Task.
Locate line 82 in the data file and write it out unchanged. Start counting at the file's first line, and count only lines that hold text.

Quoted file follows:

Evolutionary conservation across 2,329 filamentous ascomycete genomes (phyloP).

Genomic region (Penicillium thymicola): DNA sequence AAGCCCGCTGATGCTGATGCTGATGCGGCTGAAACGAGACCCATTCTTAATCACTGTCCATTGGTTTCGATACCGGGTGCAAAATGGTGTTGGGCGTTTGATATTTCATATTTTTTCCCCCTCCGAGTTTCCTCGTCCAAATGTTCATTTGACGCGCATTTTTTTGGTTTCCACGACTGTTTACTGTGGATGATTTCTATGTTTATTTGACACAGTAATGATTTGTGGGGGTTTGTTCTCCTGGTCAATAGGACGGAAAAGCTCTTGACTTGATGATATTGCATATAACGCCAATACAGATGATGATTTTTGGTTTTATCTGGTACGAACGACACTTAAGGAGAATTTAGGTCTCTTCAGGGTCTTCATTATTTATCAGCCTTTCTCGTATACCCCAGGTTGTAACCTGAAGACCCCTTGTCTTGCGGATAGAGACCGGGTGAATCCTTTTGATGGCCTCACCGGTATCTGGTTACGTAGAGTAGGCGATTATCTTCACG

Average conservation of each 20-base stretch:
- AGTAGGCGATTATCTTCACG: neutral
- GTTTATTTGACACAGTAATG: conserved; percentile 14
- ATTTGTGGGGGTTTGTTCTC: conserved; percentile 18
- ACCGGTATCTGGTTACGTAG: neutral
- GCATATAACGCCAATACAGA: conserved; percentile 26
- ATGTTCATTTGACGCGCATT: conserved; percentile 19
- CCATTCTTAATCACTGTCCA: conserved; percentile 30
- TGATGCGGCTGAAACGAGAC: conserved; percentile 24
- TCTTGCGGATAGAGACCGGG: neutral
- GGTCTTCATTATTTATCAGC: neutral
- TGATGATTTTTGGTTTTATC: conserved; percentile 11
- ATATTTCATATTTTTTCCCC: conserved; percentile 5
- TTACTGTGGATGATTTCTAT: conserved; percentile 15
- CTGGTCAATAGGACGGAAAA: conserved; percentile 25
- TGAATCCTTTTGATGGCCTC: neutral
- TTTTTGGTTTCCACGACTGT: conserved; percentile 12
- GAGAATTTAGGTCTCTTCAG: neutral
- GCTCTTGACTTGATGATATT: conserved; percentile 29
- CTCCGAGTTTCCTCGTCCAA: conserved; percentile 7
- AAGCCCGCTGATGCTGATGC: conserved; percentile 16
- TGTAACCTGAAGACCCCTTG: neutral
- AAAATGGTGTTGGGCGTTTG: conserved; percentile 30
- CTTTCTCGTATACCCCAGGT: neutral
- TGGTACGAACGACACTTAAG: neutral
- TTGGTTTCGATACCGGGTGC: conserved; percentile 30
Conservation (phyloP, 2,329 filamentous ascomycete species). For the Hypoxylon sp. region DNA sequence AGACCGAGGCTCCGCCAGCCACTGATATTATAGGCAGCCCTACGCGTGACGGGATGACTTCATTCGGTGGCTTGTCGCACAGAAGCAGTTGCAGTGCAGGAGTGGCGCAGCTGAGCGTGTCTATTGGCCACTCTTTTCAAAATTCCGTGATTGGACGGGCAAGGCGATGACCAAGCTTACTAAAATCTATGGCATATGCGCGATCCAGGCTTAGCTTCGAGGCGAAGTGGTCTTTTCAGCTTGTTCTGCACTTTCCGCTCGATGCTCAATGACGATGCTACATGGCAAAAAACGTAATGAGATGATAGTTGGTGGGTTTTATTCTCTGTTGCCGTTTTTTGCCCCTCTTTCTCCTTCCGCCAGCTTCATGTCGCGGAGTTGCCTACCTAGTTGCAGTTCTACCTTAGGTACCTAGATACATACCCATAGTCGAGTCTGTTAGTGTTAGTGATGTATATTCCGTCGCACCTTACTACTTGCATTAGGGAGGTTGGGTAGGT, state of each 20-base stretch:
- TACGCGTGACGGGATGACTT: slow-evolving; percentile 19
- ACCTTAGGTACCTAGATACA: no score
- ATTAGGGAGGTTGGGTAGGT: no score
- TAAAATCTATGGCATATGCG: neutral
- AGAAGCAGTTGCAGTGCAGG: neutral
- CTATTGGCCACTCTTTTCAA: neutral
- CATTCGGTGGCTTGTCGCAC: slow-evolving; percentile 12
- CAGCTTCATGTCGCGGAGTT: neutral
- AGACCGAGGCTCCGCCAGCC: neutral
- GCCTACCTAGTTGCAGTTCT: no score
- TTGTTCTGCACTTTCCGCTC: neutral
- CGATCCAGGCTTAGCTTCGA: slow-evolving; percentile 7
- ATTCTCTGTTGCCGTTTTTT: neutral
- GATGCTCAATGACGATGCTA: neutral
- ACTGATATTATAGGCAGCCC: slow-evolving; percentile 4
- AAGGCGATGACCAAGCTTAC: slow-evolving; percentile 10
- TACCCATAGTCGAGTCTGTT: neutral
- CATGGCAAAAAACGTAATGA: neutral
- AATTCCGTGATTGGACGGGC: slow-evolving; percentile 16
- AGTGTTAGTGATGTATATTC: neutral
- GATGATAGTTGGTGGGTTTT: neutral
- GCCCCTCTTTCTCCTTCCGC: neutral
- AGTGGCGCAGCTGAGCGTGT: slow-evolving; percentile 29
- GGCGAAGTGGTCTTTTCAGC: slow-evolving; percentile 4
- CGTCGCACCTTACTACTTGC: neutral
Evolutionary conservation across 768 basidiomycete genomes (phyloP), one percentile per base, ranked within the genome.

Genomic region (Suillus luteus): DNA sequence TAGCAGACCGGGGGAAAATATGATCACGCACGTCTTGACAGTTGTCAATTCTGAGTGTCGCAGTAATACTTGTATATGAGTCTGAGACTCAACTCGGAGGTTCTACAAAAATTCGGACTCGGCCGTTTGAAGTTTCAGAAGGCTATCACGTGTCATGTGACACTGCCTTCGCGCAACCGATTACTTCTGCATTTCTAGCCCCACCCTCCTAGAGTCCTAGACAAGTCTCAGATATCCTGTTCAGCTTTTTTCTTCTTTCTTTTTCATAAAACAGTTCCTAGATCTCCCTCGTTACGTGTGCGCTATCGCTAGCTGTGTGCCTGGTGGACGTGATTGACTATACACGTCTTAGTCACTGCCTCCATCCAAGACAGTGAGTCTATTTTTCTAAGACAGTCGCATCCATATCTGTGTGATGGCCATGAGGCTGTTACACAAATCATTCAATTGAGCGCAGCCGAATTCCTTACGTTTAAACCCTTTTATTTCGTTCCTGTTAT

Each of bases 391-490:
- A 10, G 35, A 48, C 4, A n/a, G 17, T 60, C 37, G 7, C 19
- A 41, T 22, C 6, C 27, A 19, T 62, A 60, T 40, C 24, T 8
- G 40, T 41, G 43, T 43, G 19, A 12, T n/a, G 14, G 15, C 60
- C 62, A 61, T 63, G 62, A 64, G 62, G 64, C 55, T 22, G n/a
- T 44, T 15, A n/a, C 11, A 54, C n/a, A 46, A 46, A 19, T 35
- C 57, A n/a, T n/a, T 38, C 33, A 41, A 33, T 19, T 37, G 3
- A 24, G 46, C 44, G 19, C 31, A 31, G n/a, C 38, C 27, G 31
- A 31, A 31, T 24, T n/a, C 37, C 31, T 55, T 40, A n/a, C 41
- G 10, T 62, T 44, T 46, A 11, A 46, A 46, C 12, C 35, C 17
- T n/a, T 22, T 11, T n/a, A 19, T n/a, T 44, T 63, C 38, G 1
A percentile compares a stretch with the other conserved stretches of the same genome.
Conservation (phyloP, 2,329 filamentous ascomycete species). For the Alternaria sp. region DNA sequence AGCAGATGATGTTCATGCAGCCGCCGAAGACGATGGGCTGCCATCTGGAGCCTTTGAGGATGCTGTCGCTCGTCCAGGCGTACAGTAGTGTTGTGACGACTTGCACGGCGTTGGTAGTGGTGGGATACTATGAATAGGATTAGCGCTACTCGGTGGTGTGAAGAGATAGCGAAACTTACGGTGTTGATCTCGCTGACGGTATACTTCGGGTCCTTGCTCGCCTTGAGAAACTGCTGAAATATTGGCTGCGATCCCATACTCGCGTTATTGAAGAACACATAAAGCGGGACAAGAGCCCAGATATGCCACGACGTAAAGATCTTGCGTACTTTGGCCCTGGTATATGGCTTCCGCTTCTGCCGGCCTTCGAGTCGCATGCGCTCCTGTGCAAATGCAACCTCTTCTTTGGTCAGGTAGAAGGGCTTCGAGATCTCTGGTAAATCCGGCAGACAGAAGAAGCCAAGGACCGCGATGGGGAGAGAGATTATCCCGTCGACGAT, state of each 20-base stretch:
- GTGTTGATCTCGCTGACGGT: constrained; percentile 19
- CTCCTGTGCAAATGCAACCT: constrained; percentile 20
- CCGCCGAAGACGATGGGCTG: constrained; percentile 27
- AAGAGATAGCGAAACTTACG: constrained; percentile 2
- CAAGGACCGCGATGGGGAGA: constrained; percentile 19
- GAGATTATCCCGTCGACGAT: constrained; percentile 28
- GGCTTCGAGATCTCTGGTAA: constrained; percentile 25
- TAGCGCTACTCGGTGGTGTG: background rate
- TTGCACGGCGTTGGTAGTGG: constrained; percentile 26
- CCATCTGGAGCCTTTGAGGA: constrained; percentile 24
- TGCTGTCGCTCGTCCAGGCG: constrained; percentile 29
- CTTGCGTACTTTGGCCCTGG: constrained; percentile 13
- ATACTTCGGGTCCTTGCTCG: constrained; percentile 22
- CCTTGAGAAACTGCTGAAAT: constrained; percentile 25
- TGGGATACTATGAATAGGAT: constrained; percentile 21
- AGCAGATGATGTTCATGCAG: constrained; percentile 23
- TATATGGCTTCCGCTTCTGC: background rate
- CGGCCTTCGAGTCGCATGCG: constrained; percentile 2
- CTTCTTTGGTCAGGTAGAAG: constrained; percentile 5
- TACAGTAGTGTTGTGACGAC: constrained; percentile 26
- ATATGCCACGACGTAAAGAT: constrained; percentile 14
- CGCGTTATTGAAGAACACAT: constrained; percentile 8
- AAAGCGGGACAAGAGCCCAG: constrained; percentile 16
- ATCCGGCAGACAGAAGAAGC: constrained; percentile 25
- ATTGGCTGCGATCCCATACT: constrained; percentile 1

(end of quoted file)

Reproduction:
- ATACTTCGGGTCCTTGCTCG: constrained; percentile 22